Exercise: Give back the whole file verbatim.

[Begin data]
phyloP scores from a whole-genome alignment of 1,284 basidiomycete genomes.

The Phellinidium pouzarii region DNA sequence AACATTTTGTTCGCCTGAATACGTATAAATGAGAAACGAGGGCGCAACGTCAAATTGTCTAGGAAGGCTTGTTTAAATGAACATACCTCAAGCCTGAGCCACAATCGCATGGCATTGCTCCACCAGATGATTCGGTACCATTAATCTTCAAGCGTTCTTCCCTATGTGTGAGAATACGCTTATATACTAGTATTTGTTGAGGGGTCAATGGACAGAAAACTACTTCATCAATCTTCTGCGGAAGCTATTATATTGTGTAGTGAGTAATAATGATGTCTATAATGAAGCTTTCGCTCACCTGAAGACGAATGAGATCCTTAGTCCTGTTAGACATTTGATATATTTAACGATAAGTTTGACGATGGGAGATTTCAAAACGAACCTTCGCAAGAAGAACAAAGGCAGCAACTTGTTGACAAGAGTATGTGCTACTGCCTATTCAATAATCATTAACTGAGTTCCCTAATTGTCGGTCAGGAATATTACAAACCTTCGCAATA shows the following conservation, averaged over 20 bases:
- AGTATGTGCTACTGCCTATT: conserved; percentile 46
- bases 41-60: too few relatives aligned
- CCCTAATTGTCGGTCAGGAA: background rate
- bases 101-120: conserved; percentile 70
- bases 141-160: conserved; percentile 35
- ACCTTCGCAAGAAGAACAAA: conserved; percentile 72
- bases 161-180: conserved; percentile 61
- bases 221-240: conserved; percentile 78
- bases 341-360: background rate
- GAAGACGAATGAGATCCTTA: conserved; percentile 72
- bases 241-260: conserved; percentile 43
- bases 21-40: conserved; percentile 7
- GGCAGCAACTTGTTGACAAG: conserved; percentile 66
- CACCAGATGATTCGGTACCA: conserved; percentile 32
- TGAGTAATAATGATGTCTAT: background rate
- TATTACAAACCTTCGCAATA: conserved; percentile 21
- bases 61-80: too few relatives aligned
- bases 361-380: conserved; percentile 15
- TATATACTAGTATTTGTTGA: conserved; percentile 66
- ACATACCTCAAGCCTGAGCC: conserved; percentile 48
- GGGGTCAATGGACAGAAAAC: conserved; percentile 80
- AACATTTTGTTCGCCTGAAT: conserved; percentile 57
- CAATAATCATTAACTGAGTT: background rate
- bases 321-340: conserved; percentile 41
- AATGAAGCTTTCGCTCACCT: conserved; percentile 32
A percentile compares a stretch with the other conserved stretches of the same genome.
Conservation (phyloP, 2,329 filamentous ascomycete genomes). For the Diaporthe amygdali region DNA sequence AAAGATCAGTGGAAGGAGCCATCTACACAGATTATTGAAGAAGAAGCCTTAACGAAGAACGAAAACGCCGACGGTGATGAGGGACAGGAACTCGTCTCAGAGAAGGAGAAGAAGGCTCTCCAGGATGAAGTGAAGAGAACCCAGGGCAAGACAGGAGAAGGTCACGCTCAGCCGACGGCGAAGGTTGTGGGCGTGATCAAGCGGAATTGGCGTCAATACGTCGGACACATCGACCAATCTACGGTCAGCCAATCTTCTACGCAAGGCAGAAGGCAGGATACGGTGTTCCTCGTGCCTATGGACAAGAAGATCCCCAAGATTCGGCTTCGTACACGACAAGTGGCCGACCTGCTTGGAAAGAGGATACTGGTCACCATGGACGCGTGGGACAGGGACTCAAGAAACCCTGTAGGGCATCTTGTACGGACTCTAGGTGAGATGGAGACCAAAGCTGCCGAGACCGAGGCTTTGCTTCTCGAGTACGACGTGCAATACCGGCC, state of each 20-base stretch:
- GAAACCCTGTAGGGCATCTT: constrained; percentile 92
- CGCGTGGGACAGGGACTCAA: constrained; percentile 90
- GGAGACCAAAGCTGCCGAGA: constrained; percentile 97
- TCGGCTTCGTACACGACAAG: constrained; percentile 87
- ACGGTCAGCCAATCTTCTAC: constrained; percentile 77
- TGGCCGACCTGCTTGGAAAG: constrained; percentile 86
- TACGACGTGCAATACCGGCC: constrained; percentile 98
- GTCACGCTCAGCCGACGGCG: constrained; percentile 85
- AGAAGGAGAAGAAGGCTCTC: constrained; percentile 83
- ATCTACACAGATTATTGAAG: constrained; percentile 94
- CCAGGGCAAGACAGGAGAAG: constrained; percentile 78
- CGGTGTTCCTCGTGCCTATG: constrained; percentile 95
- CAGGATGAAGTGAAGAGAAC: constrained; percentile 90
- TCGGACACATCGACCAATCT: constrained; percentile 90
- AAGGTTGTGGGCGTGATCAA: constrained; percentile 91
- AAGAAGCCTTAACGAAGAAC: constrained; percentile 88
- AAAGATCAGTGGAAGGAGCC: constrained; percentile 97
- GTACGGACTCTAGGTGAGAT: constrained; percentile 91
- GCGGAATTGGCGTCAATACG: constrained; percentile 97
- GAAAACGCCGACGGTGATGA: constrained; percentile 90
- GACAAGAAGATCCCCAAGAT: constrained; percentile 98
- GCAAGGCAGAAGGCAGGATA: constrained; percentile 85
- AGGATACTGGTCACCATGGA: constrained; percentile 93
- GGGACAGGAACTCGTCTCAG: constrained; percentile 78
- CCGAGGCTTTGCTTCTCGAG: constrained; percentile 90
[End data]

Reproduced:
phyloP scores from a whole-genome alignment of 1,284 basidiomycete genomes.

The Phellinidium pouzarii region DNA sequence AACATTTTGTTCGCCTGAATACGTATAAATGAGAAACGAGGGCGCAACGTCAAATTGTCTAGGAAGGCTTGTTTAAATGAACATACCTCAAGCCTGAGCCACAATCGCATGGCATTGCTCCACCAGATGATTCGGTACCATTAATCTTCAAGCGTTCTTCCCTATGTGTGAGAATACGCTTATATACTAGTATTTGTTGAGGGGTCAATGGACAGAAAACTACTTCATCAATCTTCTGCGGAAGCTATTATATTGTGTAGTGAGTAATAATGATGTCTATAATGAAGCTTTCGCTCACCTGAAGACGAATGAGATCCTTAGTCCTGTTAGACATTTGATATATTTAACGATAAGTTTGACGATGGGAGATTTCAAAACGAACCTTCGCAAGAAGAACAAAGGCAGCAACTTGTTGACAAGAGTATGTGCTACTGCCTATTCAATAATCATTAACTGAGTTCCCTAATTGTCGGTCAGGAATATTACAAACCTTCGCAATA shows the following conservation, averaged over 20 bases:
- AGTATGTGCTACTGCCTATT: conserved; percentile 46
- bases 41-60: too few relatives aligned
- CCCTAATTGTCGGTCAGGAA: background rate
- bases 101-120: conserved; percentile 70
- bases 141-160: conserved; percentile 35
- ACCTTCGCAAGAAGAACAAA: conserved; percentile 72
- bases 161-180: conserved; percentile 61
- bases 221-240: conserved; percentile 78
- bases 341-360: background rate
- GAAGACGAATGAGATCCTTA: conserved; percentile 72
- bases 241-260: conserved; percentile 43
- bases 21-40: conserved; percentile 7
- GGCAGCAACTTGTTGACAAG: conserved; percentile 66
- CACCAGATGATTCGGTACCA: conserved; percentile 32
- TGAGTAATAATGATGTCTAT: background rate
- TATTACAAACCTTCGCAATA: conserved; percentile 21
- bases 61-80: too few relatives aligned
- bases 361-380: conserved; percentile 15
- TATATACTAGTATTTGTTGA: conserved; percentile 66
- ACATACCTCAAGCCTGAGCC: conserved; percentile 48
- GGGGTCAATGGACAGAAAAC: conserved; percentile 80
- AACATTTTGTTCGCCTGAAT: conserved; percentile 57
- CAATAATCATTAACTGAGTT: background rate
- bases 321-340: conserved; percentile 41
- AATGAAGCTTTCGCTCACCT: conserved; percentile 32
A percentile compares a stretch with the other conserved stretches of the same genome.
Conservation (phyloP, 2,329 filamentous ascomycete genomes). For the Diaporthe amygdali region DNA sequence AAAGATCAGTGGAAGGAGCCATCTACACAGATTATTGAAGAAGAAGCCTTAACGAAGAACGAAAACGCCGACGGTGATGAGGGACAGGAACTCGTCTCAGAGAAGGAGAAGAAGGCTCTCCAGGATGAAGTGAAGAGAACCCAGGGCAAGACAGGAGAAGGTCACGCTCAGCCGACGGCGAAGGTTGTGGGCGTGATCAAGCGGAATTGGCGTCAATACGTCGGACACATCGACCAATCTACGGTCAGCCAATCTTCTACGCAAGGCAGAAGGCAGGATACGGTGTTCCTCGTGCCTATGGACAAGAAGATCCCCAAGATTCGGCTTCGTACACGACAAGTGGCCGACCTGCTTGGAAAGAGGATACTGGTCACCATGGACGCGTGGGACAGGGACTCAAGAAACCCTGTAGGGCATCTTGTACGGACTCTAGGTGAGATGGAGACCAAAGCTGCCGAGACCGAGGCTTTGCTTCTCGAGTACGACGTGCAATACCGGCC, state of each 20-base stretch:
- GAAACCCTGTAGGGCATCTT: constrained; percentile 92
- CGCGTGGGACAGGGACTCAA: constrained; percentile 90
- GGAGACCAAAGCTGCCGAGA: constrained; percentile 97
- TCGGCTTCGTACACGACAAG: constrained; percentile 87
- ACGGTCAGCCAATCTTCTAC: constrained; percentile 77
- TGGCCGACCTGCTTGGAAAG: constrained; percentile 86
- TACGACGTGCAATACCGGCC: constrained; percentile 98
- GTCACGCTCAGCCGACGGCG: constrained; percentile 85
- AGAAGGAGAAGAAGGCTCTC: constrained; percentile 83
- ATCTACACAGATTATTGAAG: constrained; percentile 94
- CCAGGGCAAGACAGGAGAAG: constrained; percentile 78
- CGGTGTTCCTCGTGCCTATG: constrained; percentile 95
- CAGGATGAAGTGAAGAGAAC: constrained; percentile 90
- TCGGACACATCGACCAATCT: constrained; percentile 90
- AAGGTTGTGGGCGTGATCAA: constrained; percentile 91
- AAGAAGCCTTAACGAAGAAC: constrained; percentile 88
- AAAGATCAGTGGAAGGAGCC: constrained; percentile 97
- GTACGGACTCTAGGTGAGAT: constrained; percentile 91
- GCGGAATTGGCGTCAATACG: constrained; percentile 97
- GAAAACGCCGACGGTGATGA: constrained; percentile 90
- GACAAGAAGATCCCCAAGAT: constrained; percentile 98
- GCAAGGCAGAAGGCAGGATA: constrained; percentile 85
- AGGATACTGGTCACCATGGA: constrained; percentile 93
- GGGACAGGAACTCGTCTCAG: constrained; percentile 78
- CCGAGGCTTTGCTTCTCGAG: constrained; percentile 90